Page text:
Skip to main content
Article thumbnail
Location of Repository

Beyond Blame: cultural barriers to medical reporting

By Justin Waring

Abstract

The paper explores the attitudes of medical physicians towards adverse incident reporting in health care, with\ud particular focus on the inhibiting factors or barriers to participation. It is recognised that there are major barriers to medical reporting, such as the ‘culture of blame’. There are, however, few detailed qualitative accounts of medical culture as it relates to incident reporting. Drawing on a 2-year qualitative case study in the UK, this paper presents data gathered from 28 semi-structured interviews with specialist physicians. The findings suggest that blame certainly inhibits medical reporting, but other cultural issues were also significant. It was commonly accepted by doctors that errors are\ud an ‘inevitable’ and potentially unmanageable feature of medical work and incident reporting was therefore ‘pointless’. It was also found that reporting was discouraged by an anti-bureaucratic sentiment and rejection of excessive administrative duties. Doctors were also apprehensive about the increased potential for managers and non-physicians to engage in the regulation of medical quality through the use of incident data. The paper argues that the promotion of incident reporting must engage with more than the ubiquitous ‘culture of blame’ and instead address the ‘culture of medicine’, especially as it relates to the collegial and professional control of quality

Publisher: Elsevier
OAI identifier: oai:eprints.nottingham.ac.uk:737
Provided by: Nottingham ePrints

Suggested articles

Citations

  1. (1974). (1709) An Essay in
  2. (2000). An Organisation with a Memory,
  3. (2002). Barriers to incident reporting in a health care system”, Quality and Safety in Health Care,
  4. (1990). Basics of Qualitative Research: Grounded Theory procedures and techniques,
  5. (2001). Bristol Royal Infirmary Final Report,
  6. (2001). Building a Safer NHS for Patients,
  7. (1995). Controlling Health Professionals,
  8. (2001). Culture at work in aviation and medicine,
  9. (1999). Error in medicine”,
  10. (1979). Forgive and Remember,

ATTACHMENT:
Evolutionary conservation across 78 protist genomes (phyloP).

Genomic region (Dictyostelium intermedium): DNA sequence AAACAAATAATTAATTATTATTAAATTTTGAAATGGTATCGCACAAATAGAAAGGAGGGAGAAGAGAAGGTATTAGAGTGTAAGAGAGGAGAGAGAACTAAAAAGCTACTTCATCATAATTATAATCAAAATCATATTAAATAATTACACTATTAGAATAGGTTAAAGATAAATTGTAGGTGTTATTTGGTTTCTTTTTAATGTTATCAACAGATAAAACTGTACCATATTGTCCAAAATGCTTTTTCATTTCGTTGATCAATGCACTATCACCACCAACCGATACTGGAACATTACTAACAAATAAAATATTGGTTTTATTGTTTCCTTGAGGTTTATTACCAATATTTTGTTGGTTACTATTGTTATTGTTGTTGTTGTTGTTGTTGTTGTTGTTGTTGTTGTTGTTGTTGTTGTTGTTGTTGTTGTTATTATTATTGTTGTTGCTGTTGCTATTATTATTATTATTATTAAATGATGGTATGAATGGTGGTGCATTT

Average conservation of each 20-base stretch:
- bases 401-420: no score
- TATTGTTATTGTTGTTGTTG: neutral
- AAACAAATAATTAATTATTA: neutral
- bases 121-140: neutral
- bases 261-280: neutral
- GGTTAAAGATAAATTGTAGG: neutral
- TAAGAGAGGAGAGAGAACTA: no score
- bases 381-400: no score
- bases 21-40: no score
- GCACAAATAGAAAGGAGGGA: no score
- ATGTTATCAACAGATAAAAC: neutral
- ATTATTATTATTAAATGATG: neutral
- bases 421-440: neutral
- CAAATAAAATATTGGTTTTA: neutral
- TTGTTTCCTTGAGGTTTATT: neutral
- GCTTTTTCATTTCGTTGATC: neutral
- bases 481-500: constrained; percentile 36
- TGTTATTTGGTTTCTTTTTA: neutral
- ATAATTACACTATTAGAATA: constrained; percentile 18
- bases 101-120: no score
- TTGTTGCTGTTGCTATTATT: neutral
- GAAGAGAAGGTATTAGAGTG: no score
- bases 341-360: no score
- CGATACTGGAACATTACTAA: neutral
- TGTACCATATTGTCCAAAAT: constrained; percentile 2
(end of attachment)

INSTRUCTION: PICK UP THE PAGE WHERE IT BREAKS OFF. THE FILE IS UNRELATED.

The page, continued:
11. (2000). Human error – models and management”,
  12. (1991). Incidence of adverse events and negligence in hospitalized patients”,
  13. (1998). Maintaining professional identities: doctor’s responses to complaints”,
  14. (2003). Managing Maintenance Error,
  15. (1999). Managing the Risks of Organizational Accidents,
  16. (1998). Medicine as Culture,
  17. (2002). New directions in state and international professional occupations: discretionary decision-making and acquired regulation”,
  18. (2002). New Labour, Modernisation and the Medical Labour Process”,
  19. (2000). Organizational Culture and Identity,
  20. (1988). Organizational culture: origins and weakness”,
  21. (1970). Profession of Medicine :a study in the sociology of applied knowledge,
  22. (1999). Reasons for not reporting adverse incidents: an empirical study”,
  23. (1996). Regulating Medical Work,
  24. (2000). Reporting and preventing medical mishaps: lessons from non-medical near miss reporting”,
  25. (2004). Safety Agency (2003) 7 Steps to Patient Safety,
  26. (1995). The Incompetent Doctor,
  27. (1990). The NHS under new management,
  28. (1995). The quality of Australian healthcare study”,
  29. (2001). The reporting of adverse clinical incident – achieving high quality reporting: the results of a short research study,
  30. (1999). To Err is Human: Building a Safer Health System, DC:
  31. (1975). Training for Uncertainty”,

To submit an update or takedown request for this paper, please submit an Update/Correction/Removal Request.